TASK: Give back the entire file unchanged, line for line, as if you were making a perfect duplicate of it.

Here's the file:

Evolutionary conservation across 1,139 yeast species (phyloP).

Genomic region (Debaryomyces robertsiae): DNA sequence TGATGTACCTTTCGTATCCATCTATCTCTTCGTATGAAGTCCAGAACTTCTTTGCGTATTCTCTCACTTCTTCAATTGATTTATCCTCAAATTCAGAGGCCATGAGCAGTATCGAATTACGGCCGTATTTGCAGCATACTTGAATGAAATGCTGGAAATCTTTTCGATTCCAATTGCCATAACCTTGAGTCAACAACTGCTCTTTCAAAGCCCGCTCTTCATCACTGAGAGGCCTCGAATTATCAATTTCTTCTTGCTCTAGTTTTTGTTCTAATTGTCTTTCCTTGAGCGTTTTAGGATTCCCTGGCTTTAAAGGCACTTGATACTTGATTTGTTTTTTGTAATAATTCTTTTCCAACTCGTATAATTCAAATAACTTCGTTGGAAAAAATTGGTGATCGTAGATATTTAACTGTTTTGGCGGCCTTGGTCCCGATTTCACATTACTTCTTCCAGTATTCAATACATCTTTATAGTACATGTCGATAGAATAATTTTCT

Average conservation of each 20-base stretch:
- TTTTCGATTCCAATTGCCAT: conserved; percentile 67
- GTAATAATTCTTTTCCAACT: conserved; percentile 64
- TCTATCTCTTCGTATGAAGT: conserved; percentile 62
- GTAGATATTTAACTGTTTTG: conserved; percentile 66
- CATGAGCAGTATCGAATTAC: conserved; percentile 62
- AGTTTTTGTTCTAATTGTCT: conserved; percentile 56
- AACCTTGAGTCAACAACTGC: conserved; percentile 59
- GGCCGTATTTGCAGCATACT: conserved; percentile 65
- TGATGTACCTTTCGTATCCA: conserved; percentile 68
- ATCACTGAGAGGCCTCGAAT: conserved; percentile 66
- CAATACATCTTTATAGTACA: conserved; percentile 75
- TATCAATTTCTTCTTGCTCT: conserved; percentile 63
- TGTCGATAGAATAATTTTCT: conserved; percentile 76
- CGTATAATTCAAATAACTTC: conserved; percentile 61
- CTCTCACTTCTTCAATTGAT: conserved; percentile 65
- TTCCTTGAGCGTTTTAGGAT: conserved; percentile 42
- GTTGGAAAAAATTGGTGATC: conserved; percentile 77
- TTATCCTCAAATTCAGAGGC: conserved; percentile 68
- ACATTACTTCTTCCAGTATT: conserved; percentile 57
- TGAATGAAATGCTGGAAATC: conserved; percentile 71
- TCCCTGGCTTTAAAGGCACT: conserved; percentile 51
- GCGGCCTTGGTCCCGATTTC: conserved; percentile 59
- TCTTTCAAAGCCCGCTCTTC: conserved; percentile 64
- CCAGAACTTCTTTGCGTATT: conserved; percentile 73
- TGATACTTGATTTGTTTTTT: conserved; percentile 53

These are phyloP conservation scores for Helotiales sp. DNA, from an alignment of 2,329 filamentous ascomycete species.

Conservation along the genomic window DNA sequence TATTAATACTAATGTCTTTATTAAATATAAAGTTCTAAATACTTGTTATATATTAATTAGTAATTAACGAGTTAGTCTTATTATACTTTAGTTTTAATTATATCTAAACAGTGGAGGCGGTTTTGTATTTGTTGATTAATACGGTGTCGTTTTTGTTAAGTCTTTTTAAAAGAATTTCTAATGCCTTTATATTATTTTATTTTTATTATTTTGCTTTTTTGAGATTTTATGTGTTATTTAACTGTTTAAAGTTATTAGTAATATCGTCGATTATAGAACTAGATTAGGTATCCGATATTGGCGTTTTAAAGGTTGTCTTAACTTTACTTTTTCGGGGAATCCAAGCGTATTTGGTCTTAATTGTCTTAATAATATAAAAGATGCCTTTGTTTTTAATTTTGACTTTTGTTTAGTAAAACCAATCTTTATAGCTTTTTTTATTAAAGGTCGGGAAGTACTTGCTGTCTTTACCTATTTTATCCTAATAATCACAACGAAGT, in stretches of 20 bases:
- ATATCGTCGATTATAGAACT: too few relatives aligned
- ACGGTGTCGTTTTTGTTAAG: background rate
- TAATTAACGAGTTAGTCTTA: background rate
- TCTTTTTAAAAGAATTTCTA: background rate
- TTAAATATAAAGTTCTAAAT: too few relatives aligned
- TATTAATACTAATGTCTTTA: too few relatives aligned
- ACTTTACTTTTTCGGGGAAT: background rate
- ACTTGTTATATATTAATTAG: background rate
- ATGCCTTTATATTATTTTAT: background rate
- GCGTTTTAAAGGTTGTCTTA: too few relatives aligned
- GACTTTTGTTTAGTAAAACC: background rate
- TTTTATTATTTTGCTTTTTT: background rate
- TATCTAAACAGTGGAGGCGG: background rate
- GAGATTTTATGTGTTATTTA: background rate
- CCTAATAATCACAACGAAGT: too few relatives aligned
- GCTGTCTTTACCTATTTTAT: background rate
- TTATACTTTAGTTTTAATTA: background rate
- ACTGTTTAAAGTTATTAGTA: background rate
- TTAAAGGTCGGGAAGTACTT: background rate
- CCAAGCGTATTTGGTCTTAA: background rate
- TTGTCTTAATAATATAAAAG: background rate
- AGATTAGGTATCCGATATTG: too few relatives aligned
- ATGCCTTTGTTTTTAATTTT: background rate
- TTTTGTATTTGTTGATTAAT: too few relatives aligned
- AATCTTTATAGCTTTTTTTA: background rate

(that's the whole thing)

Evolutionary conservation across 1,139 yeast species (phyloP).

Genomic region (Debaryomyces robertsiae): DNA sequence TGATGTACCTTTCGTATCCATCTATCTCTTCGTATGAAGTCCAGAACTTCTTTGCGTATTCTCTCACTTCTTCAATTGATTTATCCTCAAATTCAGAGGCCATGAGCAGTATCGAATTACGGCCGTATTTGCAGCATACTTGAATGAAATGCTGGAAATCTTTTCGATTCCAATTGCCATAACCTTGAGTCAACAACTGCTCTTTCAAAGCCCGCTCTTCATCACTGAGAGGCCTCGAATTATCAATTTCTTCTTGCTCTAGTTTTTGTTCTAATTGTCTTTCCTTGAGCGTTTTAGGATTCCCTGGCTTTAAAGGCACTTGATACTTGATTTGTTTTTTGTAATAATTCTTTTCCAACTCGTATAATTCAAATAACTTCGTTGGAAAAAATTGGTGATCGTAGATATTTAACTGTTTTGGCGGCCTTGGTCCCGATTTCACATTACTTCTTCCAGTATTCAATACATCTTTATAGTACATGTCGATAGAATAATTTTCT

Average conservation of each 20-base stretch:
- TTTTCGATTCCAATTGCCAT: conserved; percentile 67
- GTAATAATTCTTTTCCAACT: conserved; percentile 64
- TCTATCTCTTCGTATGAAGT: conserved; percentile 62
- GTAGATATTTAACTGTTTTG: conserved; percentile 66
- CATGAGCAGTATCGAATTAC: conserved; percentile 62
- AGTTTTTGTTCTAATTGTCT: conserved; percentile 56
- AACCTTGAGTCAACAACTGC: conserved; percentile 59
- GGCCGTATTTGCAGCATACT: conserved; percentile 65
- TGATGTACCTTTCGTATCCA: conserved; percentile 68
- ATCACTGAGAGGCCTCGAAT: conserved; percentile 66
- CAATACATCTTTATAGTACA: conserved; percentile 75
- TATCAATTTCTTCTTGCTCT: conserved; percentile 63
- TGTCGATAGAATAATTTTCT: conserved; percentile 76
- CGTATAATTCAAATAACTTC: conserved; percentile 61
- CTCTCACTTCTTCAATTGAT: conserved; percentile 65
- TTCCTTGAGCGTTTTAGGAT: conserved; percentile 42
- GTTGGAAAAAATTGGTGATC: conserved; percentile 77
- TTATCCTCAAATTCAGAGGC: conserved; percentile 68
- ACATTACTTCTTCCAGTATT: conserved; percentile 57
- TGAATGAAATGCTGGAAATC: conserved; percentile 71
- TCCCTGGCTTTAAAGGCACT: conserved; percentile 51
- GCGGCCTTGGTCCCGATTTC: conserved; percentile 59
- TCTTTCAAAGCCCGCTCTTC: conserved; percentile 64
- CCAGAACTTCTTTGCGTATT: conserved; percentile 73
- TGATACTTGATTTGTTTTTT: conserved; percentile 53

These are phyloP conservation scores for Helotiales sp. DNA, from an alignment of 2,329 filamentous ascomycete species.

Conservation along the genomic window DNA sequence TATTAATACTAATGTCTTTATTAAATATAAAGTTCTAAATACTTGTTATATATTAATTAGTAATTAACGAGTTAGTCTTATTATACTTTAGTTTTAATTATATCTAAACAGTGGAGGCGGTTTTGTATTTGTTGATTAATACGGTGTCGTTTTTGTTAAGTCTTTTTAAAAGAATTTCTAATGCCTTTATATTATTTTATTTTTATTATTTTGCTTTTTTGAGATTTTATGTGTTATTTAACTGTTTAAAGTTATTAGTAATATCGTCGATTATAGAACTAGATTAGGTATCCGATATTGGCGTTTTAAAGGTTGTCTTAACTTTACTTTTTCGGGGAATCCAAGCGTATTTGGTCTTAATTGTCTTAATAATATAAAAGATGCCTTTGTTTTTAATTTTGACTTTTGTTTAGTAAAACCAATCTTTATAGCTTTTTTTATTAAAGGTCGGGAAGTACTTGCTGTCTTTACCTATTTTATCCTAATAATCACAACGAAGT, in stretches of 20 bases:
- ATATCGTCGATTATAGAACT: too few relatives aligned
- ACGGTGTCGTTTTTGTTAAG: background rate
- TAATTAACGAGTTAGTCTTA: background rate
- TCTTTTTAAAAGAATTTCTA: background rate
- TTAAATATAAAGTTCTAAAT: too few relatives aligned
- TATTAATACTAATGTCTTTA: too few relatives aligned
- ACTTTACTTTTTCGGGGAAT: background rate
- ACTTGTTATATATTAATTAG: background rate
- ATGCCTTTATATTATTTTAT: background rate
- GCGTTTTAAAGGTTGTCTTA: too few relatives aligned
- GACTTTTGTTTAGTAAAACC: background rate
- TTTTATTATTTTGCTTTTTT: background rate
- TATCTAAACAGTGGAGGCGG: background rate
- GAGATTTTATGTGTTATTTA: background rate
- CCTAATAATCACAACGAAGT: too few relatives aligned
- GCTGTCTTTACCTATTTTAT: background rate
- TTATACTTTAGTTTTAATTA: background rate
- ACTGTTTAAAGTTATTAGTA: background rate
- TTAAAGGTCGGGAAGTACTT: background rate
- CCAAGCGTATTTGGTCTTAA: background rate
- TTGTCTTAATAATATAAAAG: background rate
- AGATTAGGTATCCGATATTG: too few relatives aligned
- ATGCCTTTGTTTTTAATTTT: background rate
- TTTTGTATTTGTTGATTAAT: too few relatives aligned
- AATCTTTATAGCTTTTTTTA: background rate